CERN celebrates the Web and how it changed the world

CERN posts first website 20 years ago as it marks the move that changed the way we work and play

Twenty years ago today, CERN released World Wide Web technology -- all royalty free.

That one move ignited the massive growth that built the Web that we know today. That one move led to companies like Google and It led to social networks and politicians tweeting and relatives posting birthday party pictures on Facebook. It led to online dating and the pope having his own YouTube channel. It led to watching movies on Netflix and Skyping with your friend halfway around the world.

First CERN webpage
CERN's first website.

And today, CERN , also known as the European Organization for Nuclear Research, is commemorating that move by reposting that first website.

"There is no sector of society that has not been transformed by the invention, in a physics laboratory, of the web," said Rolf Heuer, CERN director-general, in a statement. "From research to business and education, the web has been reshaping the way we communicate, work, innovate and live. The web is a powerful example of the way that basic research benefits humankind."

The World Wide Web was created at CERN in 1989 by British physicist Tim Berners-Lee. It was originally developed to meet the demand for information sharing between physicists in universities and institutes around the worlld.

The game changer was making the technology freely available.

"This was the birth of the Internet as we know it today," said Dan Olds, an analyst with The Gabriel Consulting Group. "Before this, the Internet was mainly used by academics to communicate with each other and exchange data. But after this code was released? Everything changed."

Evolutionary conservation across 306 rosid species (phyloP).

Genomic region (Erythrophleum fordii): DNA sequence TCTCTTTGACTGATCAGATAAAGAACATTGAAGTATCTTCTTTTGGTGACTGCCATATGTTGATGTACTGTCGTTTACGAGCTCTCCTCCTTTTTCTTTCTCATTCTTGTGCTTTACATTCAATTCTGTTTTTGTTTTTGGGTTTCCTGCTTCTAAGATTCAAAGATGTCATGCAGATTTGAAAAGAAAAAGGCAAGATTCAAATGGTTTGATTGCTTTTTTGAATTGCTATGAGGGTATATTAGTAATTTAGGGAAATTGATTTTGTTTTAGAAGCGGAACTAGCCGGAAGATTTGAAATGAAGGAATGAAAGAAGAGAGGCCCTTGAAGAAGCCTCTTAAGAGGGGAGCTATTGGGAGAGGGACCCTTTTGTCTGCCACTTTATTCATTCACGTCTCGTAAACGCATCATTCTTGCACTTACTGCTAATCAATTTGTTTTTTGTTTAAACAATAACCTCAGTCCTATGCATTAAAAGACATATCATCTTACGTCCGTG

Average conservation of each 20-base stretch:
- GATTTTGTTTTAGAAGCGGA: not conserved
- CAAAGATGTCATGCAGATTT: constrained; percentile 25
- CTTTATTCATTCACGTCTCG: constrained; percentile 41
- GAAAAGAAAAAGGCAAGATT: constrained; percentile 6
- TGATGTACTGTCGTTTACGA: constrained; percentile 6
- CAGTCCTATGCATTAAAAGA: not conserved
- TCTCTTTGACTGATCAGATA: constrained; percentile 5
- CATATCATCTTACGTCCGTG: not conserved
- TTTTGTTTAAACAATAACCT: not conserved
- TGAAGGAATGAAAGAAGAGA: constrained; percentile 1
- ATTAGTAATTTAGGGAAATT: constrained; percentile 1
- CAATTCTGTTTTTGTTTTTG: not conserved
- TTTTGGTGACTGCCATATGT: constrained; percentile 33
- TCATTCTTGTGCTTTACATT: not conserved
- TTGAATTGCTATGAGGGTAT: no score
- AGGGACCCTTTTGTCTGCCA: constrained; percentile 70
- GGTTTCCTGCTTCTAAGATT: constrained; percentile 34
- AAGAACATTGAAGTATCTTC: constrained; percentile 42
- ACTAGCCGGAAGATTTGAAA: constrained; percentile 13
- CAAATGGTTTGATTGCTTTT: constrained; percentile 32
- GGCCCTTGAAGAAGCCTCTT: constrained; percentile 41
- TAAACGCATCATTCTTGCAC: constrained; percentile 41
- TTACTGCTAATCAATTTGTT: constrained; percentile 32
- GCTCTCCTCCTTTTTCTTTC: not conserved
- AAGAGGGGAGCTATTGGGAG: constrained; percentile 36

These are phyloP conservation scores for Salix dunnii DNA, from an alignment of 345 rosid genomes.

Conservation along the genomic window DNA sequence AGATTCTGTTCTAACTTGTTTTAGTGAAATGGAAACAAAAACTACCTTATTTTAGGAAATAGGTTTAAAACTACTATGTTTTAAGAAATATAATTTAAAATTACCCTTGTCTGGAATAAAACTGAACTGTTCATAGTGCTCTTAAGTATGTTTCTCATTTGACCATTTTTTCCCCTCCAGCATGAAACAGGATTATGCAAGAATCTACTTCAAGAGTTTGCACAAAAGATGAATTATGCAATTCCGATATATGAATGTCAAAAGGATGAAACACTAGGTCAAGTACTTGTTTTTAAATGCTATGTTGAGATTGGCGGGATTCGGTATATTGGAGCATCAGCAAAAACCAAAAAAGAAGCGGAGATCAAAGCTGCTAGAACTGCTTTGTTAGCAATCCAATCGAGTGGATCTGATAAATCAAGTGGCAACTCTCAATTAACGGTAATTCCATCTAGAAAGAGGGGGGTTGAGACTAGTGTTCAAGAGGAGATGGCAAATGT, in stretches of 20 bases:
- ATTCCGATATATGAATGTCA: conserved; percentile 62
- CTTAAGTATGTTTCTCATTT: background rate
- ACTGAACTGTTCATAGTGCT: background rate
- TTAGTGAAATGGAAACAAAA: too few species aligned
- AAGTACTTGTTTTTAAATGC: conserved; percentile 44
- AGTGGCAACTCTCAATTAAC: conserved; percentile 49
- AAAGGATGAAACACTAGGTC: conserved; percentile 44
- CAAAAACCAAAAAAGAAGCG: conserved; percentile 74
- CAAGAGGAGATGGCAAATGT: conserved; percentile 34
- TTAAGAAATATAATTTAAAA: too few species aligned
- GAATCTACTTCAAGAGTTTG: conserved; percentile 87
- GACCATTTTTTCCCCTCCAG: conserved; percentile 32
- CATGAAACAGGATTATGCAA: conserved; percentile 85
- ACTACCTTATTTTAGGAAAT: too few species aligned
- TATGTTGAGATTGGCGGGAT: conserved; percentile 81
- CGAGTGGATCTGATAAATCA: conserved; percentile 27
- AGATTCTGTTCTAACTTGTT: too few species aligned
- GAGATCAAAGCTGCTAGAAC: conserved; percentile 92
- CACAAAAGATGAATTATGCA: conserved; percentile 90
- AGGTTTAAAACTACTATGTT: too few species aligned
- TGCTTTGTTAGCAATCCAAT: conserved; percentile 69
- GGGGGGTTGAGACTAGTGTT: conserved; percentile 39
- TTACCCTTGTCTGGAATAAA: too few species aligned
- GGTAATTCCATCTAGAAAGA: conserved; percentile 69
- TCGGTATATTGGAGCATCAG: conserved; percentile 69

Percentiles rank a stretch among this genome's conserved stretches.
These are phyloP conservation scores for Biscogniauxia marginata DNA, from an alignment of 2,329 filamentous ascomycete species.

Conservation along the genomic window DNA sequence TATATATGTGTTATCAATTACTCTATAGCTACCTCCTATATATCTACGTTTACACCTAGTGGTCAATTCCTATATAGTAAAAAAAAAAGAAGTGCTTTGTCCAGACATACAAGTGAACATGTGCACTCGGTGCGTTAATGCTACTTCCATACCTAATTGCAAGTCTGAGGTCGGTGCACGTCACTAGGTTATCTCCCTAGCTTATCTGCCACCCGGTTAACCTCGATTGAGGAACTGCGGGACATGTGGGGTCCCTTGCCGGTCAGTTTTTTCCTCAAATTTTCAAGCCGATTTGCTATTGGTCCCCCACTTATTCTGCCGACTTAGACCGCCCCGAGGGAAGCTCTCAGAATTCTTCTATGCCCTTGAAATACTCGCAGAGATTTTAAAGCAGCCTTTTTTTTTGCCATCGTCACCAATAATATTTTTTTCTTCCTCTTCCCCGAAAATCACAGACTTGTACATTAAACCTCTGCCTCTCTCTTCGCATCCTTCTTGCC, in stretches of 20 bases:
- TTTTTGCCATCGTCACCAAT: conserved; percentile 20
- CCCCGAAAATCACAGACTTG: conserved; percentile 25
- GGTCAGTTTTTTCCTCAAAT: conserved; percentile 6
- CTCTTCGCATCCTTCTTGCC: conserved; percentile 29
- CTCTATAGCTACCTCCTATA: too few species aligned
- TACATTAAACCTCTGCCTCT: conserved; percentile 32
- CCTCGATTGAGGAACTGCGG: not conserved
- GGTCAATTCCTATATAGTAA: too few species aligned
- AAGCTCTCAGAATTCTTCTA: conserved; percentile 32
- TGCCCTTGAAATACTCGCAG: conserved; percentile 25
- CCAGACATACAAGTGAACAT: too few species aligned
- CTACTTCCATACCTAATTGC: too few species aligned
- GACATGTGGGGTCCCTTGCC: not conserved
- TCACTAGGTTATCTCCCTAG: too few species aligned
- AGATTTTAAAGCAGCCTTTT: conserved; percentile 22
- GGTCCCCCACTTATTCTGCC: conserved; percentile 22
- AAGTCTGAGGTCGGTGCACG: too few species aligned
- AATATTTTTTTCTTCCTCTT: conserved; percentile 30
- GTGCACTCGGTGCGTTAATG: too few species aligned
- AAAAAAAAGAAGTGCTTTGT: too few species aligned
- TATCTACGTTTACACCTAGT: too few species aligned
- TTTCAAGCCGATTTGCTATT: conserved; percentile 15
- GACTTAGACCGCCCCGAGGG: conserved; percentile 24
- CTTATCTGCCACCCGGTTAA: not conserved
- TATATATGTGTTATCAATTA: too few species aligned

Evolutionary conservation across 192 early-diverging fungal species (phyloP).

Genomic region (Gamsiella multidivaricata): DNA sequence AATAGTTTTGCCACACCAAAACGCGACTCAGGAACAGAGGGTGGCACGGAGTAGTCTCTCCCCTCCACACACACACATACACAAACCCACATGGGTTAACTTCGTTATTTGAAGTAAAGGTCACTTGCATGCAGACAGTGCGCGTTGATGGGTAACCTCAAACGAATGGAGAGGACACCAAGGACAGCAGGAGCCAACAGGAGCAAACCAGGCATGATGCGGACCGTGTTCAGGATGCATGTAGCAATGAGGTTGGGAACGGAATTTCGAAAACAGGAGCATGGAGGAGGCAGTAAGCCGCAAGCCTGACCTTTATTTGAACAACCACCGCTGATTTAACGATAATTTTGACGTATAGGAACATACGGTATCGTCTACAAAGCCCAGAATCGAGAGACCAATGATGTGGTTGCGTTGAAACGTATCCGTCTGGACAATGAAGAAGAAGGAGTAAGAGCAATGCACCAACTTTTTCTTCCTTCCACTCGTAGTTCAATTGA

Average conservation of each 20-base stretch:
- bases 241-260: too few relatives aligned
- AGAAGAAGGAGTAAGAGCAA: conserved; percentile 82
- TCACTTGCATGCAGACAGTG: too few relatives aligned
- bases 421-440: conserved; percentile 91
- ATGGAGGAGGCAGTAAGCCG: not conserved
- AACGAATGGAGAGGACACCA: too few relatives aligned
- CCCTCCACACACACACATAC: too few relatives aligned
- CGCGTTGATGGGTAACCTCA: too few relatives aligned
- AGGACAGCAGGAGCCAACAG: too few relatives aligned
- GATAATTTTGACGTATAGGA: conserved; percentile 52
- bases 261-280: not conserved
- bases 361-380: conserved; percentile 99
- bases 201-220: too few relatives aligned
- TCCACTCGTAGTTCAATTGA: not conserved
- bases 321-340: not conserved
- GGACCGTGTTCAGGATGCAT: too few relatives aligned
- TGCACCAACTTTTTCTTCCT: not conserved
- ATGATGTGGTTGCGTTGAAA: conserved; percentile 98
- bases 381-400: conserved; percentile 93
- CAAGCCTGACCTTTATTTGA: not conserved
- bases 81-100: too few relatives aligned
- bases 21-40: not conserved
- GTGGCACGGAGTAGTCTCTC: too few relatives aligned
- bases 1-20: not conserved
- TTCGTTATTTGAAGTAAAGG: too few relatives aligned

The way we communicate changed. The way we perceive the world changed, said Rob Enderle, an analyst with the Enderle Group.

"Putting the technology out there, royalty free, allowed it to proliferate broadly," he said. "Technology like this doesn't do much good if only one company uses it. Freedom gave us a high level of interoperability."

This free code, and the rudimentary standards it put in place, gave anyone who wanted it the ability to browse the web and have their own presence on it.

"The changes have been astounding," said Olds. "Twenty years ago, who would have believed all the things that the Internet has made possible? Routine and essentially free international video calls? The ability to buy anything from anyone, 24 hours a day? Booking travel quickly and easily from anywhere?"

With such staggering development over the last 20 years, analysts are hesitant to guess at what the next 20 -- or even the next five or 10 years -- might bring.

"The web will grow at an even faster rate over the next decade than it did over the past decade," said Patrick Moorhead, an analyst with Moor Insights & Strategy. "This will be driven by the Internet of Things, where many objects are interconnected. Things like your door locks, lights, jewelry, home appliances and even clothing will be connected."

As for Olds, he said it's just too hard to predict where the web will take us.

"No one accurately predicted just how important the web would be 20 years ago, he said. "But it's safe to say that the impact of the web in another 20 years will exceed our expectations by a wide margin."

Sharon Gaudin covers the Internet and Web 2.0, emerging technologies, and desktop and laptop chips for Computerworld. Follow Sharon on Twitter at @sgaudin, on Google+ or subscribe to Sharon's RSS feed . Her email address is

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Copyright © 2013 IDG Communications, Inc.

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